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Reverse engineering the bug of my Opel Zafira’s volume knob (with movie!)

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The bug

Some articles ago we proudly introduced the Opel Zafira’s electronic handbrake in order to explain de-bounced buttons. We now have some more bad news for the guys from Opel: the volume knob of the car has a bug. We admit… it is a very minor bug, but still, it is a bug. And as good engineers are supposed to do: we describe and document the bug. Here we go.

This is the expected behaviour of a volume knob:

  • turning clockwise should increase the volume, while
  • turning anti-clockwise should decrease the volume.

Now take a look at the youtube movie. It is bad not the best quality but you should be able to see that at the third clockwise turn the volume actually decreased from 10 to 9.

Also, although we hear lots of clicks (we can assume that one click should correspond to 1 volume delta), the volume stays the same or changes only slightly. In this post, we do not regard this behavior as a bug but as sub-optimal behaviour.

In fact, my (very clean) microwave oven, an AEG Micromat Combi, has a very similar bug but only a lot harder to reproduce (so no movie here but only a bad quality pic :-)).

AEG Micromat Combi


Reverse engineering the bug

The electro-mechanical devices behind volume knobs are (or could be) rotary encoders. A rotary encoder “converts the angular position or motion of a shaft or axle to an analog or digital code” (see wikipedia). There’s a variety of them in the market.

incremental rotary encoder

An important characteristic is the number of steps (or clicks or phases) in one revolution, and also how each position (i.e. each possible step) is encoded.

If we assume a 2-bit quadrature code of a 4-phase incremental rotary then the output is shown in next table:

incremental rotary encoder

The two outputs A and B can be connected to a gpio pin of the processor (an additional pin could be needed to trigger an interrupt at a rotary state change).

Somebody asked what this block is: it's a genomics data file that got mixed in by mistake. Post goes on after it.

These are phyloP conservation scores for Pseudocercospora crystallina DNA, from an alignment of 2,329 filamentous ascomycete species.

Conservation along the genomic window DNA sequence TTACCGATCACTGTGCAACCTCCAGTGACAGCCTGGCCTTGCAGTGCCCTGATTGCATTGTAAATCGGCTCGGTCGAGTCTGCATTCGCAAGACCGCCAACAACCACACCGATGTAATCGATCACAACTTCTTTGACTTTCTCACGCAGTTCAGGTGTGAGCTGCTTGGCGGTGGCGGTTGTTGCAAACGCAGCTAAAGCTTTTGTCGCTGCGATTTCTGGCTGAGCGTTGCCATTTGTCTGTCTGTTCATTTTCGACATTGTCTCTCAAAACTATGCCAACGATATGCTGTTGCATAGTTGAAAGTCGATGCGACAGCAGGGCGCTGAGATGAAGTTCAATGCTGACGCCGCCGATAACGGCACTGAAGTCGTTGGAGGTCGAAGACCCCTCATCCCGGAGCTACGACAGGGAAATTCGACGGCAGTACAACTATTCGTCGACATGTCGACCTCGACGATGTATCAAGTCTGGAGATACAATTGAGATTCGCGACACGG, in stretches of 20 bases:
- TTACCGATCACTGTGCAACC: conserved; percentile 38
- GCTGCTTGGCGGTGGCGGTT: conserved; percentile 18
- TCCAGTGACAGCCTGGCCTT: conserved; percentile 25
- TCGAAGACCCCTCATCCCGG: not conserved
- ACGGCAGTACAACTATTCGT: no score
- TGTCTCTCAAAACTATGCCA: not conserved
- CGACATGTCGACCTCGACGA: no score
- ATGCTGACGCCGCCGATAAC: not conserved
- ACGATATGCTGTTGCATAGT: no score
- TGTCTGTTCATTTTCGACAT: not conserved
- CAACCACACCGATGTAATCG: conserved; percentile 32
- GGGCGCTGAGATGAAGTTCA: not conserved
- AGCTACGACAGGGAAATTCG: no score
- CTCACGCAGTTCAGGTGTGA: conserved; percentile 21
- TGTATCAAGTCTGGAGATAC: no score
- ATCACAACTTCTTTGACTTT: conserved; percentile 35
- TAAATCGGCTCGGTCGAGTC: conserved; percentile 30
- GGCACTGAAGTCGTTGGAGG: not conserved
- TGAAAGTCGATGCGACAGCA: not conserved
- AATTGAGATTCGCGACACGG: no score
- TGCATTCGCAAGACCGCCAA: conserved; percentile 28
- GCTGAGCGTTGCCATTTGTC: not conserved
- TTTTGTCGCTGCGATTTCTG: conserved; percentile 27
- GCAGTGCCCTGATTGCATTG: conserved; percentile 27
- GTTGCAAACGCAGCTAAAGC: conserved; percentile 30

The algorithm is simple: a transition from (0,0)->(0,1), (0,1)->(1,1)…(1,0)->(0,0) implies a clockwise rotation. A transition from (1,0)->(1,1)…(0,0)->(1,0) implies a anti-clockwise rotation.

Now, what happens if ‘the system’ misses a transition or set of transitions. Then there are 2 possibilities:

  1. we detect the miss e.g. (0,1)->(1,0) or (1,1)->(0,0) implies a glitch. In this case, the system can just ignore the state change. Or,
  2. we are mislead by the system 🙂 E.g. (0,0)->(1,0) is interpreted as a anti-clockwise rotation while in reality it was a clockwise rotation with 2 misses! Here is ‘our’ volume knob bug.

Possible solutions

There are several solutions to fix the bug. Although this is implementation dependent, we have some suggestions:

  • improve the performance of the software so it does not miss state changes of the rotary (e.g. better driver, faster polling…),
  • improve the hardware support for software e.g. by providing an interrupt at rotary state change,
  • make the bug physically hard to reproduce by the user e.g. by increasing the number of steps of the rotary,

Disclaimer: the above is of course only the result of some professional guess-work 🙂

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  1. Exactly the same issue in my 5 year old Astra.

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